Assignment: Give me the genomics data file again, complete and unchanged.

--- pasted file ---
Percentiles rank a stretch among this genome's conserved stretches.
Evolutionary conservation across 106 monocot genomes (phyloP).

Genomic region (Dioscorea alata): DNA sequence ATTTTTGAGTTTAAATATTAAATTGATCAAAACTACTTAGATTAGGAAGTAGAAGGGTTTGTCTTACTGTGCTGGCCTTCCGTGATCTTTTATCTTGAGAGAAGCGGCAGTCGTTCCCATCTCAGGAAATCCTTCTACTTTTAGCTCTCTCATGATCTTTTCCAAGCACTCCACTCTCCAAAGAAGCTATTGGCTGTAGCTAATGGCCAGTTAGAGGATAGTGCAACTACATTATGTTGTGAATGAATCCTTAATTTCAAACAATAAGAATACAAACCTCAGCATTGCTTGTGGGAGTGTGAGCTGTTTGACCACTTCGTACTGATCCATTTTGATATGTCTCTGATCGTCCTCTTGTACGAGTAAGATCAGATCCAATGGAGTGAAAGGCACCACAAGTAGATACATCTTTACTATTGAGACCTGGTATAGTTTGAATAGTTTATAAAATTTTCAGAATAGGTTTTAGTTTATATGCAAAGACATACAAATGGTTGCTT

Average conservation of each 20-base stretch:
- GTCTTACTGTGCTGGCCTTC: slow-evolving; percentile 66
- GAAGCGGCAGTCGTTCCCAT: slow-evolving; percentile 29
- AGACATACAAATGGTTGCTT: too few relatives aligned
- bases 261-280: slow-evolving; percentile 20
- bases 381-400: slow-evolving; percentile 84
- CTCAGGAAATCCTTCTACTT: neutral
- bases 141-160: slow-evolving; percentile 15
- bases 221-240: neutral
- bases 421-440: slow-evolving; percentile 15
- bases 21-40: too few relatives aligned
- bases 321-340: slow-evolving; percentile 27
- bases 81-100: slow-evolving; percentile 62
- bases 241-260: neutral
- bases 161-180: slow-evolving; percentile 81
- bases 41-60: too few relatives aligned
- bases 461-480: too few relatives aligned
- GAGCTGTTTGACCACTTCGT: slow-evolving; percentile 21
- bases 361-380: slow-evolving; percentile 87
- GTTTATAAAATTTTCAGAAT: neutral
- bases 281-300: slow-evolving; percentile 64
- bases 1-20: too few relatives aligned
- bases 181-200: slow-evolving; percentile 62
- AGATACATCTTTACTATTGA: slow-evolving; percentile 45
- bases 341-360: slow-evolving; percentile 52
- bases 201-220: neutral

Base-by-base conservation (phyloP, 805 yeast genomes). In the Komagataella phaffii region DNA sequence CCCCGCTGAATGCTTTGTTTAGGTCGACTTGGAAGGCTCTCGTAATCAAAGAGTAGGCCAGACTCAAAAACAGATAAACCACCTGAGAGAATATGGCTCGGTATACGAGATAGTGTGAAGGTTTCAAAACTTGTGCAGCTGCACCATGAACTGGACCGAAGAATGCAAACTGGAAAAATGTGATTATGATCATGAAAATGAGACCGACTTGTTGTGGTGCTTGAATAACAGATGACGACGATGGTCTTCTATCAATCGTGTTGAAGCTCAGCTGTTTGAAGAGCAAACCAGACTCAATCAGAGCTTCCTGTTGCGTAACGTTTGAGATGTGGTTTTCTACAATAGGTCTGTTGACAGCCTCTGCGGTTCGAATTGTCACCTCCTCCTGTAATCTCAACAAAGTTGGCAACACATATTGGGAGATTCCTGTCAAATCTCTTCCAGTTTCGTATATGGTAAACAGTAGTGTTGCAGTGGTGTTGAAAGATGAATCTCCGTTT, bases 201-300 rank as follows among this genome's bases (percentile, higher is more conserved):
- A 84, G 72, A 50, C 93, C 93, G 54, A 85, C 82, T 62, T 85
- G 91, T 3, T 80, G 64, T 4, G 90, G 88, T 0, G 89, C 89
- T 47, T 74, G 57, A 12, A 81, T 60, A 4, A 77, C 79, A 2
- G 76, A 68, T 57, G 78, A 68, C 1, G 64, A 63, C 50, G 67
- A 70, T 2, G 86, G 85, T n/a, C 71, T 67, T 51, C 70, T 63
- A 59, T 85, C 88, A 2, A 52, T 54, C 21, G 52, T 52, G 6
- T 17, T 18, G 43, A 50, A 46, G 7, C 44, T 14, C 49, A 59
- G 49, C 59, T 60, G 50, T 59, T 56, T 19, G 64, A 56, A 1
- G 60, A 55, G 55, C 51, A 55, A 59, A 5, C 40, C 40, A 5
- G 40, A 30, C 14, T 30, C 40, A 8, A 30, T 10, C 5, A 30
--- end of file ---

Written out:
Percentiles rank a stretch among this genome's conserved stretches.
Evolutionary conservation across 106 monocot genomes (phyloP).

Genomic region (Dioscorea alata): DNA sequence ATTTTTGAGTTTAAATATTAAATTGATCAAAACTACTTAGATTAGGAAGTAGAAGGGTTTGTCTTACTGTGCTGGCCTTCCGTGATCTTTTATCTTGAGAGAAGCGGCAGTCGTTCCCATCTCAGGAAATCCTTCTACTTTTAGCTCTCTCATGATCTTTTCCAAGCACTCCACTCTCCAAAGAAGCTATTGGCTGTAGCTAATGGCCAGTTAGAGGATAGTGCAACTACATTATGTTGTGAATGAATCCTTAATTTCAAACAATAAGAATACAAACCTCAGCATTGCTTGTGGGAGTGTGAGCTGTTTGACCACTTCGTACTGATCCATTTTGATATGTCTCTGATCGTCCTCTTGTACGAGTAAGATCAGATCCAATGGAGTGAAAGGCACCACAAGTAGATACATCTTTACTATTGAGACCTGGTATAGTTTGAATAGTTTATAAAATTTTCAGAATAGGTTTTAGTTTATATGCAAAGACATACAAATGGTTGCTT

Average conservation of each 20-base stretch:
- GTCTTACTGTGCTGGCCTTC: slow-evolving; percentile 66
- GAAGCGGCAGTCGTTCCCAT: slow-evolving; percentile 29
- AGACATACAAATGGTTGCTT: too few relatives aligned
- bases 261-280: slow-evolving; percentile 20
- bases 381-400: slow-evolving; percentile 84
- CTCAGGAAATCCTTCTACTT: neutral
- bases 141-160: slow-evolving; percentile 15
- bases 221-240: neutral
- bases 421-440: slow-evolving; percentile 15
- bases 21-40: too few relatives aligned
- bases 321-340: slow-evolving; percentile 27
- bases 81-100: slow-evolving; percentile 62
- bases 241-260: neutral
- bases 161-180: slow-evolving; percentile 81
- bases 41-60: too few relatives aligned
- bases 461-480: too few relatives aligned
- GAGCTGTTTGACCACTTCGT: slow-evolving; percentile 21
- bases 361-380: slow-evolving; percentile 87
- GTTTATAAAATTTTCAGAAT: neutral
- bases 281-300: slow-evolving; percentile 64
- bases 1-20: too few relatives aligned
- bases 181-200: slow-evolving; percentile 62
- AGATACATCTTTACTATTGA: slow-evolving; percentile 45
- bases 341-360: slow-evolving; percentile 52
- bases 201-220: neutral

Base-by-base conservation (phyloP, 805 yeast genomes). In the Komagataella phaffii region DNA sequence CCCCGCTGAATGCTTTGTTTAGGTCGACTTGGAAGGCTCTCGTAATCAAAGAGTAGGCCAGACTCAAAAACAGATAAACCACCTGAGAGAATATGGCTCGGTATACGAGATAGTGTGAAGGTTTCAAAACTTGTGCAGCTGCACCATGAACTGGACCGAAGAATGCAAACTGGAAAAATGTGATTATGATCATGAAAATGAGACCGACTTGTTGTGGTGCTTGAATAACAGATGACGACGATGGTCTTCTATCAATCGTGTTGAAGCTCAGCTGTTTGAAGAGCAAACCAGACTCAATCAGAGCTTCCTGTTGCGTAACGTTTGAGATGTGGTTTTCTACAATAGGTCTGTTGACAGCCTCTGCGGTTCGAATTGTCACCTCCTCCTGTAATCTCAACAAAGTTGGCAACACATATTGGGAGATTCCTGTCAAATCTCTTCCAGTTTCGTATATGGTAAACAGTAGTGTTGCAGTGGTGTTGAAAGATGAATCTCCGTTT, bases 201-300 rank as follows among this genome's bases (percentile, higher is more conserved):
- A 84, G 72, A 50, C 93, C 93, G 54, A 85, C 82, T 62, T 85
- G 91, T 3, T 80, G 64, T 4, G 90, G 88, T 0, G 89, C 89
- T 47, T 74, G 57, A 12, A 81, T 60, A 4, A 77, C 79, A 2
- G 76, A 68, T 57, G 78, A 68, C 1, G 64, A 63, C 50, G 67
- A 70, T 2, G 86, G 85, T n/a, C 71, T 67, T 51, C 70, T 63
- A 59, T 85, C 88, A 2, A 52, T 54, C 21, G 52, T 52, G 6
- T 17, T 18, G 43, A 50, A 46, G 7, C 44, T 14, C 49, A 59
- G 49, C 59, T 60, G 50, T 59, T 56, T 19, G 64, A 56, A 1
- G 60, A 55, G 55, C 51, A 55, A 59, A 5, C 40, C 40, A 5
- G 40, A 30, C 14, T 30, C 40, A 8, A 30, T 10, C 5, A 30